In response, the United Nations Security Council passed Resolution 432 (1978), which declared that "the territorial integrity and unity of Namibia must be assured through the reintegration of Walvis Bay within its territory".
In 1990, South West Africa gained independence as Namibia, but Walvis Bay remained under South African sovereignty, with South Africa increasing the number of troops. However, in 1992, the two countries agreed to establish a transitional Joint Administrative Authority for Walvis Bay and the Offshore Islands. The Authority was headed by two Chief Executive Officers, Nangolo Mbumba, then Secretary to the Namibian Cabinet, and Carl von Hirschberg, former South African Ambassador to the United Nations.
In August 1993, prior to the end of apartheid, the Multiparty Negotiating Forum in South Africa passed a resolution calling for "the incorporation-reintegration of Walvis Bay and the Off-Shore Islands into Namibia."  The Transfer of Walvis Bay to Namibia Act was passed by the Parliament of South Africa that year. Following the signing of a treaty between the two countries, South Africa formally transferred sovereignty of Walvis Bay and the Penguin Islands to Namibia on 1 March 1994.
Walvis Bay features the very rare mild variation of the desert climate (BWk) according to the Köppen climate classification. It is caused by the rain shadow of the Naukluft Mountains and the cooling effect of the coastal sea temperature by the Benguela Current. Walvis Bay receives only 13.2 millimetres (0.52 in) average precipitation per year, making it one of the driest cities on earth. Despite its dry climate, the city is relatively humid. Average relative humidity throughout the year remains above 80%. The warmest month is February with average temperature 17.9 °C (64.2 °F), while the coolest months are August and September with average temperature 13.2 °C (55.8 °F). The diurnal temperature range is also low, averaging only 5.7 °C (10.2 °F). As one of the effects of manmade climate change, there has also been considerable warming at the airport in recent years. On 17 May 2015, the temperature at Rooikop near Walvis Bay International Airport reached 37.4 °C.
|Climate data for Pelican Point, Walvis Bay (7 m), Namibia (1958-1984)|
|Record high °C (°F)||25.3
|Average high °C (°F)||20.0
|Daily mean °C (°F)||17.6
|Average low °C (°F)||15.2
|Record low °C (°F)||10.5
|Average precipitation mm (inches)||1.0
|Average precipitation days (≥ 0.1 mm)||0.6||0.8||1.1||0.5||0.4||0.5||0.0||0.4||0.5||0.4||0.6||0.4||6.2|
|Average relative humidity (%)||87||87||89||89||86||81||82||86||89||88||88||88||87|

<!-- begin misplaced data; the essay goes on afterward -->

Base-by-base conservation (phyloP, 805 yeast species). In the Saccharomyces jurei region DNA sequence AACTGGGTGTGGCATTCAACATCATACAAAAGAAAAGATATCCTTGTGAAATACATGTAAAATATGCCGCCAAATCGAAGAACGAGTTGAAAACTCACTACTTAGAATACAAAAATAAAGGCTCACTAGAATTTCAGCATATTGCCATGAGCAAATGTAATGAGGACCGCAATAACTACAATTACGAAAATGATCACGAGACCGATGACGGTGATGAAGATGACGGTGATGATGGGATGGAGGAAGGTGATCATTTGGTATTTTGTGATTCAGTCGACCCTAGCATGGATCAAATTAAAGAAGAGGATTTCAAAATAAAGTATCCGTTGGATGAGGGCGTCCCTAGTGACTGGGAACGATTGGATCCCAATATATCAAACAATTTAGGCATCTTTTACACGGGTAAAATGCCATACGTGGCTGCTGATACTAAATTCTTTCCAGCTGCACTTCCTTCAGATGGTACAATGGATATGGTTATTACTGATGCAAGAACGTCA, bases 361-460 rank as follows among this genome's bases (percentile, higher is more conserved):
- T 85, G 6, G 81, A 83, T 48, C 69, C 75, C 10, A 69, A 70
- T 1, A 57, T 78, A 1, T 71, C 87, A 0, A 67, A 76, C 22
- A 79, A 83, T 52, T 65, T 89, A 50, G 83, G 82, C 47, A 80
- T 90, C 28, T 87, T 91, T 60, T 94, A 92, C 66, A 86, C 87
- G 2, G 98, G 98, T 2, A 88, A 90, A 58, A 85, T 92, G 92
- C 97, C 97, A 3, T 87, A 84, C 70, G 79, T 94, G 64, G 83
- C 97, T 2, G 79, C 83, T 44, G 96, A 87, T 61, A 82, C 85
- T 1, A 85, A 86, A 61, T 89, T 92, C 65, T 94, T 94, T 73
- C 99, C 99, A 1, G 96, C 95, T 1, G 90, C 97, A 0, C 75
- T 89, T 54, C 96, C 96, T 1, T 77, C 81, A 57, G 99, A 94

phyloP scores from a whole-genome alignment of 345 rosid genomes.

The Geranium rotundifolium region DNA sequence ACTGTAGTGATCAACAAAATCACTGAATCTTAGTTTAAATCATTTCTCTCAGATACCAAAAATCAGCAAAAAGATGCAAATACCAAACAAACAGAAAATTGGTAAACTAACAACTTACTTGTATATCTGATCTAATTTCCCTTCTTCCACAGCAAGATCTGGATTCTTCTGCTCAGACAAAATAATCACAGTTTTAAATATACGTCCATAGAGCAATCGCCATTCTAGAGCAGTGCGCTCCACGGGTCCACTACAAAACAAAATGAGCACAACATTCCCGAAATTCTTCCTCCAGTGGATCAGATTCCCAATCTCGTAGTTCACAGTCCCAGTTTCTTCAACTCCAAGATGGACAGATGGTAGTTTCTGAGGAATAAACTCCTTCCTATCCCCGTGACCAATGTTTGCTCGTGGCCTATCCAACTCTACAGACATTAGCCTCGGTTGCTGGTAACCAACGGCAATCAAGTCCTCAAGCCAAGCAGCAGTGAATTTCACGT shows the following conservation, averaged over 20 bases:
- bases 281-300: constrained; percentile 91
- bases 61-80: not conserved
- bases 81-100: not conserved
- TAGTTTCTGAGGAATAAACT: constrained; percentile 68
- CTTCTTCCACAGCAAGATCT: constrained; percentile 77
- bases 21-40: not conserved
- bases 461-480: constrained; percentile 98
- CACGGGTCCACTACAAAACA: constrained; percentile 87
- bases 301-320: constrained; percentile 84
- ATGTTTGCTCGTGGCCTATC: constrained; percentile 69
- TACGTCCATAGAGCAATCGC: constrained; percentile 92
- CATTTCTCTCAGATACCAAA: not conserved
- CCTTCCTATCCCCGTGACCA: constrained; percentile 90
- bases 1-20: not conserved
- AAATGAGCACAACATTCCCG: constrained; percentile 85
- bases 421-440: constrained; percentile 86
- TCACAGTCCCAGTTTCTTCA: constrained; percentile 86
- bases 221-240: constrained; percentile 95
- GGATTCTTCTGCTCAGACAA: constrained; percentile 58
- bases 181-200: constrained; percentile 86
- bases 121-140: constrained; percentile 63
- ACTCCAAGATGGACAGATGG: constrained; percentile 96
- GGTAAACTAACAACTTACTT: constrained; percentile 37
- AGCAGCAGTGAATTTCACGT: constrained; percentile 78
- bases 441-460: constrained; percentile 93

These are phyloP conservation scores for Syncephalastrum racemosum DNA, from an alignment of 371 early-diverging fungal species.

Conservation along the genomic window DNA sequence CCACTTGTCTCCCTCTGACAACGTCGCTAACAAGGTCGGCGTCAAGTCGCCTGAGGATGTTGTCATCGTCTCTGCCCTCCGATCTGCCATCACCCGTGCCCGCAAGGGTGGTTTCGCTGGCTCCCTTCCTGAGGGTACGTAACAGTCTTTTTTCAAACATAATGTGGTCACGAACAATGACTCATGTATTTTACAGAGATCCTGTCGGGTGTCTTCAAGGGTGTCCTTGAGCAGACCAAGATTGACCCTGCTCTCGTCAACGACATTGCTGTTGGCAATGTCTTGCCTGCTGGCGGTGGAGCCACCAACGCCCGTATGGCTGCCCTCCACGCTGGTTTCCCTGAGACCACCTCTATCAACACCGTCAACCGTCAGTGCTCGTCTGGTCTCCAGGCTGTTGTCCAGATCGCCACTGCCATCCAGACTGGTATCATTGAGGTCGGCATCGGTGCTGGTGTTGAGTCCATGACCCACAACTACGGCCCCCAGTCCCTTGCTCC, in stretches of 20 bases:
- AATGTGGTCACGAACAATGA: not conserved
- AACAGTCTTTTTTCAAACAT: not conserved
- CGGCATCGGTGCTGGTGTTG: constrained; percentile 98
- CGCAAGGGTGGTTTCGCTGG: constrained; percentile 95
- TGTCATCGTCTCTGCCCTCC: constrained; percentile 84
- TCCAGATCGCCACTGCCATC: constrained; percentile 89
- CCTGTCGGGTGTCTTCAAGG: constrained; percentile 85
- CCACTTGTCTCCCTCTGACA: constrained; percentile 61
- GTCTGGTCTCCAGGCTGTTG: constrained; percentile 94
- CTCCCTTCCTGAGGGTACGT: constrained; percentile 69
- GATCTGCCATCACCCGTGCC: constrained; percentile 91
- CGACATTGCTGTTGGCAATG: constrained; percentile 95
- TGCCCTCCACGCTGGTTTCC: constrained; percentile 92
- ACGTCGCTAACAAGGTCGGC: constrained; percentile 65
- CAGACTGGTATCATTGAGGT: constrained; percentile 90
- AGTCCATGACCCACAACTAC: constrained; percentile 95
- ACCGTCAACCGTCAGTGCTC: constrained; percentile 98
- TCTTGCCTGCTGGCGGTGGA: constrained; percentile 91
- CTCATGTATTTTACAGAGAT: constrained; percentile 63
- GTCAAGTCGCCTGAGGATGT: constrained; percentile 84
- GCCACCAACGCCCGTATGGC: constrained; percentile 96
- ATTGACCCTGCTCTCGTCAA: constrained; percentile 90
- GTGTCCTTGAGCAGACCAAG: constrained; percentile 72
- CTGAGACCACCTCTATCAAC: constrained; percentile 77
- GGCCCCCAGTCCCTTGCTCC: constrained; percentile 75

|Mean monthly sunshine hours||232||189||211||237||251||231||236||220||189||226||210||214||2,646|
|Source #1: Deutscher Wetterdienst|
|Source #2: Danish Meteorological Institute|
The 2015 local authority election was won by the SWAPO party which gained eight seats (5,818 votes). One seat each was won by the Democratic Turnhalle Alliance (DTA, 565 votes) and the United Democratic Front (UDF, 433 votes).
Walvis Bay contains open spaces, scenic beauty and unique marine and plant life. It is well suited for the outdoor lifestyle, boasting sports such as sandboarding, kiting, surfing, swimming, angling, sailing, golf and other indoor and outdoor sport codes. There is Walvis Bay Lagoon and Aquatic Activities, Kuiseb River Delta and the beach itself where people enjoy swimming and catching fish.
The 2-kilometre (1.2-mile) sand spit allows the adjacent water to remain smooth in very strong winds, ideal for record attempting vessels like that by the Vestas Sailrocket. The ocean side of the sand spit has a world-famous surf spot known in the international surf media as "Skeleton Bay."
There is the Walvis Bay Airport.
Walvis Bay is an important logistical port for the southern African region, providing port facilities for the import and export of cargo for the rest of Namibia, Zambia, Democratic Republic of Congo, and Botswana. Since the Walvis Bay Corridor Group (WBCG) was established in 2000, cargo moving through the port has increased from 30,000 containers a year to 370,000 containers in 2016. As of 2017 the port was being upgraded to increase its capacity to move 1 million containers a year by 2019. Bureaucratic and logistical problems at the city's competitor port at Durban, South Africa have diverted traffic to the port at Walvis Bay. Ninety-five percent of all cargo hauled overland through Walvis Bay is carried by truck.